Dan Onslow is the co-founder of Intuitive Creatures, a newly formed theatre company that just finished performing their most recent production, Intuit This, at Camden Fringe. The group takes inspiration from the work of Jacques Lecoq and aims to create a connection with the audience whilst exploring absurd worlds with irreverent humour. MouthLondon talks to Dan about his performance style, setting up a production company and how he interacts with the audience.

MouthLondon: Intuit This sounds a lot for the audience to handle, visually and aurally – are you intentionally loading us with a maelstrom of action?!

Dan Onslow: I think we always want the audience to follow and feel engaged by the performance, however absurd or surreal. This is the first time we’ve taken a show on a run and its been really interesting to see the different reactions each night. Some nights they’ve been with us the whole way, other nights their laughter has been more contained. As a performer, that’s really interesting. You think to yourself, why are we getting different reactions? What did we do differently? how can we adapt to suit a different audience? I think the opening moments are really important. they determine whether the audience is ready to accept our weirdness!

ML: How did ‘Intuit This’ develop as a production?

DO: We did a sketch show called ‘Intuitive Creatures present a Sketch Night’ in December and January, both in Deptford, south east London. One of the sketches in that show was Renata and Steven complaining about the bee. We’re really proud of that show and we thought of bringing it to Camden, but some of the sketches were too different from one another and we wanted to bring a show that had more of a flow throughout. We thought Renata and Steven was one of the more successful sketches and so we decided to take it further. 

…We like to break the 4th wall and make contact with the audience…

ML: A key aim of Intuitive Creatures is to connect with the audience – do you think you’ve succeeded in this? What is the key to developing an impactful connection with the audience in the short time you’re on stage?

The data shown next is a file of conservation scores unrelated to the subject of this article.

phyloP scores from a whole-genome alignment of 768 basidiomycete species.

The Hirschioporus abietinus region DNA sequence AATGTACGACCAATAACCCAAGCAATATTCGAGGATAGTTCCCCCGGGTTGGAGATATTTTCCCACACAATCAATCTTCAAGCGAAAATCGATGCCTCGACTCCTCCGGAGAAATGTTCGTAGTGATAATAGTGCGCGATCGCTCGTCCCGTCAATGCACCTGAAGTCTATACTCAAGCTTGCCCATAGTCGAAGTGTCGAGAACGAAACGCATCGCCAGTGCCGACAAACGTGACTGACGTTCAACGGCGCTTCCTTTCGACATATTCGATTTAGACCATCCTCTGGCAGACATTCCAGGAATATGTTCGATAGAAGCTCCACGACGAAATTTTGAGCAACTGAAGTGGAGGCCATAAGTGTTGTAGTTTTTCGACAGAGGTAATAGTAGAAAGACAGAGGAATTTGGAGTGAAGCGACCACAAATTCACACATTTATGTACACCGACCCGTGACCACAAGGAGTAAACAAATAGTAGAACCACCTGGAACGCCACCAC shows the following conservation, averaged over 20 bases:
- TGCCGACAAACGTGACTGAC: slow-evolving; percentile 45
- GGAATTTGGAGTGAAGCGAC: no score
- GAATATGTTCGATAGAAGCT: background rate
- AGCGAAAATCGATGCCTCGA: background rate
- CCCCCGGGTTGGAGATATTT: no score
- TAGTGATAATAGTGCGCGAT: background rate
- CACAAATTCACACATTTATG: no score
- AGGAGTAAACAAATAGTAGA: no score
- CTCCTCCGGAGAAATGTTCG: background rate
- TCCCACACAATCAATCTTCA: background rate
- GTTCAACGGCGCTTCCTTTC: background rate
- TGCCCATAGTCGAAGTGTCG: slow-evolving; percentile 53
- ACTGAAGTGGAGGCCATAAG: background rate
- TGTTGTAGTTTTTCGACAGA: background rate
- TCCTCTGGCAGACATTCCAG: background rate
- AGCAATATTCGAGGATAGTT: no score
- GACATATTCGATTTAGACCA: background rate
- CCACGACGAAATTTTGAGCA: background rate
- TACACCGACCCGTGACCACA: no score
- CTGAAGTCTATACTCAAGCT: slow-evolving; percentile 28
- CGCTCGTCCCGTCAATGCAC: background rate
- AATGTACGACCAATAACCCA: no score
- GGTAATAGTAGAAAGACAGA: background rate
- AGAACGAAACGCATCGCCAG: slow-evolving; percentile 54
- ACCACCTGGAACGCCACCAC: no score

DO: We try to be open and playful when onstage. We like to break the 4th wall and make contact with the audience. That way you can really bounce off their reactions. I think theatre needs to highlight the fact its a live event, otherwise why not just go to the cinema or watch tv. That’s common sense to most but still some people still don’t follow that way of thinking. When I go to the theatre I want to see aliveness, honesty and vulnerability in the actor.

ML: What sets you apart from other theatrical tragicomedy acts?

DO: I’m not quite sure of the exact definition of tragicomedy myself! I’d say that we like to do ridiculous, surreal theatre with over the top characters and we hope that all these characters, however grotesque, are able to convey a sense of fragility and the human passions that drive us. 

…rehearsal spaces as the rent in London is absurd…

ML: As your website says, you are a fledgling company. How difficult have you found it to secure bookings and support for your productions?

DO: We’ve found everything ridiculously expensive. From rehearsal spaces to venues. Especially rehearsal spaces as the rent in London is absurd. We eventually found a good deal and invested in a rehearsal space together that was looked after by a property guardian company. In order to save money, we’ve had a DIY approach to previous performances, putting work on in disused spaces that we’ve turned into makeshift theatres for the night. Camden fringe has been a big financial investment but hopefully we’ll have gained a bigger following from doing this. 

ML: The company takes a lot from the teachings of Jacques Lecoq – are there any other people or groups you’d cite as influences in your work?

DO: We all studied together at LISPA, a school inspired by the pedagogy of Jacques Lecoq. The teachers don’t teach you a method or anything like that, its more about being open on stage and being playful, teaching you to be good observers of the world and increasing your awareness of your own body and the performance space.

We have loads of other influences. We all love theatre and performance. In particular, we’re influenced by people who make live alternative comedy. By that I mean, not regular stand up, something more theatrical. For me personally, Dr. Brown, Carlo Jacucci, Spymonkey and Peepolykus hugely inspire me. 

…I have a solo show called ‘The Rain in Spain’…

ML: What can we expect in the near future from Intuitive Creatures?

DO: We all do different things as well as group work. Paula has a solo act called Madame Señorita, which won her best female act at the Camden solofestival, Roisin and Chiara are working hard at making comedy clips for Vimeo and I have a solo show called ‘The Rain in Spain’. Group wise, I’m sure we’ll start to work on a new project some time in the future. We’ll just let this settle a bit. We also like to perform at cabaret nights, including our own Random Blossom Cabaret.

For more information on Intuitive Creatures and what they’re up to next, check out their website.

Check out our review of Intuit This right here. 

About The Author

University of Warwick graduate, Magazine Journalism MA student at City University. Most likely to be found at a gig, at a restaurant table or reading on my commute.

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